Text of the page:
Coconut Cream Malabi

Malabi. I’m willing to bet that there isn’t a single trendy Tel Aviv restaurant that hasn’t got its own version of Malabi on its dessert menu at the moment. Certainly this post was inspired by all the various delicious Malabi (Malabis? Malabim?? Help, grammar gods…) I’ve daintily dipped my spoon into recently (by which I mean, attacked with an amount of energy and gusto that usually requires hydraulics).

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If you’ve never come across it before, Malabi, or Muhallebi, is a cold custard-like dessert, similar in texture to Pannacotta or Blancmange. It’s very popular in Israel, but can be found all over the Middle East and North Africa. Though the main ingredients (cream, sugar and cornflour) are fairly standard, the flavourings and toppings can vary. I’ve eaten Malabi flavoured with vanilla, rosewater, orange flower water, cardamom… I’ve devoured it topped with rose syrup, strawberry syrup, date syrup, pomegranate syrup… I’ve scoffed it sprinkled with cinnamon, powdered with peanuts, anointed with almonds, covered with coconut and pimped with pistachios. So far I’ve not had it with all of the above all at the same time. But tomorrow is another day.

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I had the perfect opportunity to crack the Malabi code when we had Mr Olive’s family over for dinner recently. Since my sister- and brother-in-law are vegan, I went ahead and replaced the cream with coconut cream. Almond or other non-dairy milks could also be used, but then the result would be less creamy. And we all like creamy.

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I adore both rosewater and orange flower water so choosing between them was pure agony (I never ever exaggerate) but in the end I went for the more classic rosewater. I figure this is only the first of many Malabis (Malabies? Ick, no, that sounds like a disease) I’m going to make so there’ll be plenty of time for all the other variations πŸ™‚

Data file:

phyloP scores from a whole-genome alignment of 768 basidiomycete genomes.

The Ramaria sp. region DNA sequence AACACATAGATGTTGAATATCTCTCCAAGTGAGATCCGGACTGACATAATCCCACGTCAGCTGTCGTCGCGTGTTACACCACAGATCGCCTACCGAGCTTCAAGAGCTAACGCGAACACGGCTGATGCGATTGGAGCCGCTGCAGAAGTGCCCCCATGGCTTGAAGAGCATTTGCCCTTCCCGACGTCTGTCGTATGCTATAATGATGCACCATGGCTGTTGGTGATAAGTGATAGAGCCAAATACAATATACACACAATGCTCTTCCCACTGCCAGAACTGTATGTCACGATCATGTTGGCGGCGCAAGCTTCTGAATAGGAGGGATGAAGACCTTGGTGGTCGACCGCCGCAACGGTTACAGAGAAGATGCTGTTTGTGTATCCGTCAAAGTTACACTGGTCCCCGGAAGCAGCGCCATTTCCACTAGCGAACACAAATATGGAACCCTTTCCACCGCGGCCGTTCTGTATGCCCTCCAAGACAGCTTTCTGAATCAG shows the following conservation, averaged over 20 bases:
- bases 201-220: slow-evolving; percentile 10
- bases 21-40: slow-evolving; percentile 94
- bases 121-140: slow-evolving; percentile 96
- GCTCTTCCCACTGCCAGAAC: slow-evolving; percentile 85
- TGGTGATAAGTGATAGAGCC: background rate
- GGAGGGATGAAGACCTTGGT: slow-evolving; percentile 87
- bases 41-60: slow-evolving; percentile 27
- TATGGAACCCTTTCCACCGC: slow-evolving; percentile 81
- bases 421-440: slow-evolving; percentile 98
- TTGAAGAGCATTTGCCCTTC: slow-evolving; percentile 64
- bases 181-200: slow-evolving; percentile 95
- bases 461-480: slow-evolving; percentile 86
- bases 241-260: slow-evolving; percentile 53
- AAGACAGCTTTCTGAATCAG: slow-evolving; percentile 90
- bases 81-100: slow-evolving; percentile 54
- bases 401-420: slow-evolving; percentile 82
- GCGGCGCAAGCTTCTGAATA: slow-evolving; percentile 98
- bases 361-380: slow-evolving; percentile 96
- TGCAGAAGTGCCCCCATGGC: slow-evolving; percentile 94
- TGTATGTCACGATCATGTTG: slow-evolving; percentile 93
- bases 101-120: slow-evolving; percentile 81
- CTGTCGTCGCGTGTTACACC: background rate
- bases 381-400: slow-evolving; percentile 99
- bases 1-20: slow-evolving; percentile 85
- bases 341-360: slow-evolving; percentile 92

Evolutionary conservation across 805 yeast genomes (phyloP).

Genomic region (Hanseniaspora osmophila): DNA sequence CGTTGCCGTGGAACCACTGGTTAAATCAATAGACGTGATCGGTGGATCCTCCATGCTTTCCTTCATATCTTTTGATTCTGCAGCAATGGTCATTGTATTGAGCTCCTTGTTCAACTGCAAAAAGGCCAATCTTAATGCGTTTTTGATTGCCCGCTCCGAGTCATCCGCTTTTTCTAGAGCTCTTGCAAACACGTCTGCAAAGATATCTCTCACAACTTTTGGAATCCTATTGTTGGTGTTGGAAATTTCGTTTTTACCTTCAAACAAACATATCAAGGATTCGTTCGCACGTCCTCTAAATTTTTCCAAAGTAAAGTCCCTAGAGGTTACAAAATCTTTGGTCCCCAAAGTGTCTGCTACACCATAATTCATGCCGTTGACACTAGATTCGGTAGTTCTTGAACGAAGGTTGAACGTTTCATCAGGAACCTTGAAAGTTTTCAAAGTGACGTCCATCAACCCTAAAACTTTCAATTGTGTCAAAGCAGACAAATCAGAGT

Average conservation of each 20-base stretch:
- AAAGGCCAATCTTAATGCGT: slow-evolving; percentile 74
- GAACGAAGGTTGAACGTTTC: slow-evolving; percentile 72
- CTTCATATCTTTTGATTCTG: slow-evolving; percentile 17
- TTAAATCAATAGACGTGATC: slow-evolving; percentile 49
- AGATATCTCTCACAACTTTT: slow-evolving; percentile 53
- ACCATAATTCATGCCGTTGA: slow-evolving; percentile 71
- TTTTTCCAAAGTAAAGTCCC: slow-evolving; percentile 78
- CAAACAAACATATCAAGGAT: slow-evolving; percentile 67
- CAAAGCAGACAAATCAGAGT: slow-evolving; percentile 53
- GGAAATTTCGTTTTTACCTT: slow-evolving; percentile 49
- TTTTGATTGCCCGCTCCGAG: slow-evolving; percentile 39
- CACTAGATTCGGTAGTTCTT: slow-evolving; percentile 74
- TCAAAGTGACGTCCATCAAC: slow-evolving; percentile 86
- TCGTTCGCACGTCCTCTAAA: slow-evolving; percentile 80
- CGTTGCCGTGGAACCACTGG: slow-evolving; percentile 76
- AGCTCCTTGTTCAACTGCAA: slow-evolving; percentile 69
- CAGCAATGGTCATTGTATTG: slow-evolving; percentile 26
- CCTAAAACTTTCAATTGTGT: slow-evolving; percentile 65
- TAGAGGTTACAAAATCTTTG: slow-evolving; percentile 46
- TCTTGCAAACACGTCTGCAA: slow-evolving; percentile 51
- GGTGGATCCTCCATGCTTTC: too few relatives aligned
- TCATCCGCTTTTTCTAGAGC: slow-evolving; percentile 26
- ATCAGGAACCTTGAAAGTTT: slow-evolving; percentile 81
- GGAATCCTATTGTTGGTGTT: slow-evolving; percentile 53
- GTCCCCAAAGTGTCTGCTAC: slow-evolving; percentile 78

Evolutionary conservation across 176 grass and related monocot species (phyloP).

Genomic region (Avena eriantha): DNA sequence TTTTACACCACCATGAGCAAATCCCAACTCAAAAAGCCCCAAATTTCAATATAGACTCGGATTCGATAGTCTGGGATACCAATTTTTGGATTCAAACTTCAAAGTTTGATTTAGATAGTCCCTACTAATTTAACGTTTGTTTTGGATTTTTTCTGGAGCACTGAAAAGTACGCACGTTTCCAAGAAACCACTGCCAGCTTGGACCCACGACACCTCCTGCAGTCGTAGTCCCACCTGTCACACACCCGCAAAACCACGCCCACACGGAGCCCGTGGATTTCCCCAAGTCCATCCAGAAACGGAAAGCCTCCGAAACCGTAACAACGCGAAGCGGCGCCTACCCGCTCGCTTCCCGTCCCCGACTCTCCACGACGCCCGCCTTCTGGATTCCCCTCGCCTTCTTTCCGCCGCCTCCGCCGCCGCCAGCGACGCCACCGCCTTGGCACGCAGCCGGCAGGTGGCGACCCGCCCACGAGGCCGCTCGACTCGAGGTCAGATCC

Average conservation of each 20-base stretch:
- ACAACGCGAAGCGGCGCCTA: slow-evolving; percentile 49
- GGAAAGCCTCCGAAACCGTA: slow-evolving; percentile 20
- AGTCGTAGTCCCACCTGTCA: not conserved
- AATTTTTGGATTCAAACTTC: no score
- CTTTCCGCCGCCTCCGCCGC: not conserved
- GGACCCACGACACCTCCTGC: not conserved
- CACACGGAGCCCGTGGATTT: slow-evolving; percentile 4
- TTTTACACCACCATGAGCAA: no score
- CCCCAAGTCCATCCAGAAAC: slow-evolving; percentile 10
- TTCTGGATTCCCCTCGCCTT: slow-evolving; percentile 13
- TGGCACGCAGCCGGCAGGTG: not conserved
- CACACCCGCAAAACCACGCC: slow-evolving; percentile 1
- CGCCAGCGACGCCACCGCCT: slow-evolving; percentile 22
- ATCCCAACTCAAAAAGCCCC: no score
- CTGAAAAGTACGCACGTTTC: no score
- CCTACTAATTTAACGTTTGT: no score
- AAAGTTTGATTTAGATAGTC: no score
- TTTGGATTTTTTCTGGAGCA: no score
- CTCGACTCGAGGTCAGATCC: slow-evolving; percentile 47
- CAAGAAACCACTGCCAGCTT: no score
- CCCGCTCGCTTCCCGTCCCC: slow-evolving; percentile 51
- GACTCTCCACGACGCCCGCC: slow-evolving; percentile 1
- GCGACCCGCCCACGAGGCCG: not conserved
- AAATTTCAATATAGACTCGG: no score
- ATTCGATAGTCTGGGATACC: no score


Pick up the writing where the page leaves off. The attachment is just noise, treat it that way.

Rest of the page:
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And then I decided to throw vanilla and cardamom in there too because I simply couldn’t bring myself to give up on either of them. Perish the thought!

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For toppings, I chose date syrup, known in Israel as Silan, since it reminds me of the marvelous Malabi Mr Olive and I used to scarf down at Hummus Bros in London’s Soho. It can usually be found in whole food shops. Then, toasted desiccated coconut (because it’s traditional and because it’s yummy), and chopped almonds (because they’re delicious and nutritious) and pistachios (because I can’t resist that pop of green).

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And I almost forgot to mention how easy Malabi is to make. It’s basically as easy as throwing a few things together in a pot, bringing them to the boil and stirring them. Then pouring the lot into jars and sticking them in the fridge for a few hours. Ta-da: a new fancy summertime dinner party dessert… that your guests will go nuts for! Pretty sweet!

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Coconut Cream Malabi

SERVES 4-6

4 HOURS, 20 MINS

PREPARATION TIME: 20 MINUTES

CHILLING TIME: 4 HOURS, OR OVERNIGHT

Ingredients

Malabi

3 cups / 710 ml coconut cream,

5 tbsp corn flour,

3 tbsp rosewater,

5 tbsp white sugar,

1 tsp vanilla extract,

1/4 tsp cardamom seeds, ground or crushed,

Toppings

Date syrup to taste (I used 2 tbsp per serving),

1-2 handfuls of almonds,

1-2 handfuls of pistachios, shelled,

Approx 4 tbsp dessicated coconut,

Method

  1. In a medium-sized bowl, whisk half a cup of the coconut cream with the corn flour, rosewater and vanilla until smooth.
  2. Put the remaining 2 1/2 cups of coconut cream in a small saucepan together with the sugar and cardamom and bring to the boil, stirring occasionally.
  3. Add the corn flour mixture, reduce the heat and simmer, whisking vigorously, for about 1 minute, until the Malabi thickens and there are no lumps.
  4. Pour into serving dishes or small glass jars and bring to room temperature. Then chill in the fridge for at least 4 hours, or overnight.
  5. While the Malabi is chilling, prepare the toppings. Toast the almonds and pistachios in a dry frying pan over a low heat. Watch them closely so they don’t burn!
  6. Place the toasted nuts in a food processor and pulse until they are finely chopped.
  7. Toast the desiccated coconut gently in a dry frying pan over a low heat, stirring often so it doesn’t burn. Remove from the pan as soon as it starts to turn golden (if your kitchen didn’t already smell amazing, it will now).
  8. When you are ready to serve, top each Malabi with a couple of tablespoons of date syrup, and a teaspoonful or so each of coconut and nuts.
  9. Yum!

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